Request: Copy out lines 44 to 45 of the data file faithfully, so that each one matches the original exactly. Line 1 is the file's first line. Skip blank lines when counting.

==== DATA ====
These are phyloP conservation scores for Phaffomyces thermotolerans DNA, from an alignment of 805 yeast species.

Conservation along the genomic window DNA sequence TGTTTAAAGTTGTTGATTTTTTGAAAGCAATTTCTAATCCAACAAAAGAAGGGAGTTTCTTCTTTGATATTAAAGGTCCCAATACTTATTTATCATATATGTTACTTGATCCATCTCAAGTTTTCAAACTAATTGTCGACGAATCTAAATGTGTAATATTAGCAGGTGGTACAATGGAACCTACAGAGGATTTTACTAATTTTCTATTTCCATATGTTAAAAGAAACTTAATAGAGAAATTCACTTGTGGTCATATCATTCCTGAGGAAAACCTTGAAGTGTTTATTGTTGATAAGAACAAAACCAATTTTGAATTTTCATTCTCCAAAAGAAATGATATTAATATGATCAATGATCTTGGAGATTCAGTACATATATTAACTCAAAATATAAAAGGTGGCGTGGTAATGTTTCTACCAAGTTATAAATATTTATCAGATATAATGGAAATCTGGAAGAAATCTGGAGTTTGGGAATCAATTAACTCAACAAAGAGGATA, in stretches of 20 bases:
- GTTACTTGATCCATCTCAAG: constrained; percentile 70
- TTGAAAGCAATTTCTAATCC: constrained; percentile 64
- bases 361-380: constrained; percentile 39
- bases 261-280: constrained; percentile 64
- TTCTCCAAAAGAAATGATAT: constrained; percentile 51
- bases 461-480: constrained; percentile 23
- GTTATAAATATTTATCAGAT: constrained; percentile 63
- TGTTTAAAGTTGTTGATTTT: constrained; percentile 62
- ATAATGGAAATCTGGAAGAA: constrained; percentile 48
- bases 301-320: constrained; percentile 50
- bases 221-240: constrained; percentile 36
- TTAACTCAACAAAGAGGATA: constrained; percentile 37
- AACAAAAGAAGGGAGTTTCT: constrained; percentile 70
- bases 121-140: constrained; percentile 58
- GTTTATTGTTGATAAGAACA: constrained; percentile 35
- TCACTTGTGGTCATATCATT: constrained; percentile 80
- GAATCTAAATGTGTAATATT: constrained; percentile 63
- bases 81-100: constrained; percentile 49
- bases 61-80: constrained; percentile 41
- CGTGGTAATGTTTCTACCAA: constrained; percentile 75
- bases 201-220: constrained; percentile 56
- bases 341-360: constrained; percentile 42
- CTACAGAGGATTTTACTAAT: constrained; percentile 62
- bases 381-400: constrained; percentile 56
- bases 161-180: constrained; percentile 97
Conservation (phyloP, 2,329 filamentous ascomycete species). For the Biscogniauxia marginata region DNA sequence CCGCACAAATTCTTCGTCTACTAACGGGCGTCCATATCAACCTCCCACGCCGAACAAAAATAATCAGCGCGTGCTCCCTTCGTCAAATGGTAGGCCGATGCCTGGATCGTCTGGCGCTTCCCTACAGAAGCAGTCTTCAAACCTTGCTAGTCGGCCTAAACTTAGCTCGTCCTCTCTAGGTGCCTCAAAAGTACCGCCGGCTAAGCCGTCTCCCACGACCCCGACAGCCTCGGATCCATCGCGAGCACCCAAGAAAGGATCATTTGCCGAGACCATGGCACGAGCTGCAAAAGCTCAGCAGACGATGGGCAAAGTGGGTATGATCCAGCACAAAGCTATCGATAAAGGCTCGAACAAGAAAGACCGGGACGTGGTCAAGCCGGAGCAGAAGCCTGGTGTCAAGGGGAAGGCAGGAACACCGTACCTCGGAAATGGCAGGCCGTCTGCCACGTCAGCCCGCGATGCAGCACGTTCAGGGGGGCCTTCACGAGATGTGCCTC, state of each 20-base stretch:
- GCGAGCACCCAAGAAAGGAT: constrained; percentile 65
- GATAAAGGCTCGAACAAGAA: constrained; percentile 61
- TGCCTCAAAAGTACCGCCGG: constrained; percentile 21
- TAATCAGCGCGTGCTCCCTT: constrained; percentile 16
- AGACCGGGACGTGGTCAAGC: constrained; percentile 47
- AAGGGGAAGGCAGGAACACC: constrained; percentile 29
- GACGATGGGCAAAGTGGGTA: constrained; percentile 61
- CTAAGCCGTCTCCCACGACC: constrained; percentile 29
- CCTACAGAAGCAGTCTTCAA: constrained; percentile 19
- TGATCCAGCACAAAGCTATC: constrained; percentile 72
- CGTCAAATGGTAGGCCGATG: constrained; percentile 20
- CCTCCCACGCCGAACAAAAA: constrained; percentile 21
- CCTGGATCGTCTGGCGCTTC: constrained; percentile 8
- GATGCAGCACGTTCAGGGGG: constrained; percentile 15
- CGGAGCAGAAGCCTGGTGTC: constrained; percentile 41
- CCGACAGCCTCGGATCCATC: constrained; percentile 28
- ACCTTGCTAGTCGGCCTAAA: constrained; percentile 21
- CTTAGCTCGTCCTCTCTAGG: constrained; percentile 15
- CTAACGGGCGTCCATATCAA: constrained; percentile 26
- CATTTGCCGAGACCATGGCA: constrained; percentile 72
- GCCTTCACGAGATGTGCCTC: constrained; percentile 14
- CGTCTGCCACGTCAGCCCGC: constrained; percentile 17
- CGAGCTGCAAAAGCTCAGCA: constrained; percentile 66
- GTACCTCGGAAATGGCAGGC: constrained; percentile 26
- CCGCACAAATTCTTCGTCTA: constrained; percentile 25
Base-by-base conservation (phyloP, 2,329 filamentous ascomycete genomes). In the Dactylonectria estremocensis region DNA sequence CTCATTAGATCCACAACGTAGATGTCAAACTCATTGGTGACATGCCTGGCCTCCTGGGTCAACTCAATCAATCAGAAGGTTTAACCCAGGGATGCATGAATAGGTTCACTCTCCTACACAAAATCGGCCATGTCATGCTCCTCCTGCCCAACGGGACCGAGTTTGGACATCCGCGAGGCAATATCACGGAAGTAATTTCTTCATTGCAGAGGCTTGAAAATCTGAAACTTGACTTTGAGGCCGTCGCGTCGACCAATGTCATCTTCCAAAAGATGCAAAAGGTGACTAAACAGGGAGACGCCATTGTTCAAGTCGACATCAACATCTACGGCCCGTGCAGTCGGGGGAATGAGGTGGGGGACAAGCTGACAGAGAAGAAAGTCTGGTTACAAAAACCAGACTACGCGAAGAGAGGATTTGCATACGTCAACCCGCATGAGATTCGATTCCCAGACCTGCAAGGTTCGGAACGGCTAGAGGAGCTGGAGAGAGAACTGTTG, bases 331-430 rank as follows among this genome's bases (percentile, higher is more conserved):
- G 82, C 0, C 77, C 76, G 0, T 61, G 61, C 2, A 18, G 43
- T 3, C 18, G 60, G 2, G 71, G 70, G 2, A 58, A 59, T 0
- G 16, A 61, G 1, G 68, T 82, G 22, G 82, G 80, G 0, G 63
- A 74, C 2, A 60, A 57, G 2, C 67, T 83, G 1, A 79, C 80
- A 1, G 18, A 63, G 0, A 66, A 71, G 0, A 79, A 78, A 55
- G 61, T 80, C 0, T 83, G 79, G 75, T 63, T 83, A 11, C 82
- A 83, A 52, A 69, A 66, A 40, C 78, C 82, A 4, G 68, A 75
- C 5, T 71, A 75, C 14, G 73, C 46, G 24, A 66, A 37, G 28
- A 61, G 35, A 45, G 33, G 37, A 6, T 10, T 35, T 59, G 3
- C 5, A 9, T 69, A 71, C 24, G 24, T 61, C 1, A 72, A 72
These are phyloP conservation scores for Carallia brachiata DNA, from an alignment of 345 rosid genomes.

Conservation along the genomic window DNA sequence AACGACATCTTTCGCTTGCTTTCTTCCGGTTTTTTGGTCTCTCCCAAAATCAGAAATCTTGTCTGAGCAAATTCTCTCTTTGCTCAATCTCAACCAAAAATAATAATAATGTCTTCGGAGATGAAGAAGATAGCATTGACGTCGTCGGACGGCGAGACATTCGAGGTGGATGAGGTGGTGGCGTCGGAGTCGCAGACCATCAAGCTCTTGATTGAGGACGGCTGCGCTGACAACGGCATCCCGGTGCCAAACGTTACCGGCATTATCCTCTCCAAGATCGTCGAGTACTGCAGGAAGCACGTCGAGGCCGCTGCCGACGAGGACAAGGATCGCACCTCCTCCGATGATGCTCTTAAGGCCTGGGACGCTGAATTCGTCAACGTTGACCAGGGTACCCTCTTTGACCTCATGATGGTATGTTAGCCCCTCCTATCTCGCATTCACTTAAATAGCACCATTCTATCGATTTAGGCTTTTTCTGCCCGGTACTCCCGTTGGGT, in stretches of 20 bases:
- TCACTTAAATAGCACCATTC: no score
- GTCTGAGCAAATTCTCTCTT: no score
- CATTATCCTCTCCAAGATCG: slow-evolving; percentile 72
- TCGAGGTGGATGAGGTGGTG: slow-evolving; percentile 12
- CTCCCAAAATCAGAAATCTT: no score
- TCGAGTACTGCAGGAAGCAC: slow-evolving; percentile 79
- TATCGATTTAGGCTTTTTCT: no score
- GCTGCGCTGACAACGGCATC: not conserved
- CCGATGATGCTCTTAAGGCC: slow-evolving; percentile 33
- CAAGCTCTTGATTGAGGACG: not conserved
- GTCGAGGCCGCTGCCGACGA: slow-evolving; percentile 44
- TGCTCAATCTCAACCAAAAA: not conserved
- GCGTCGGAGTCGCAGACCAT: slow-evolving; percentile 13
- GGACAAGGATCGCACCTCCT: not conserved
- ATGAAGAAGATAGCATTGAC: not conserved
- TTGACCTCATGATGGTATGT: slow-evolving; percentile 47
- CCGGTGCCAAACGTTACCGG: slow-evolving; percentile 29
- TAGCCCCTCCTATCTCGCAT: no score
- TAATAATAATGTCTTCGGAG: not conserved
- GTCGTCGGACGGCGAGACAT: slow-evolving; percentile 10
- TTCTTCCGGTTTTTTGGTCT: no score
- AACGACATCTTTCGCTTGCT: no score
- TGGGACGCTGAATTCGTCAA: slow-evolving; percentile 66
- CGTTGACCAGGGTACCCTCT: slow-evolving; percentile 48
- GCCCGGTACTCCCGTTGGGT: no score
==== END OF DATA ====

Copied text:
- CCGACAGCCTCGGATCCATC: constrained; percentile 28
- ACCTTGCTAGTCGGCCTAAA: constrained; percentile 21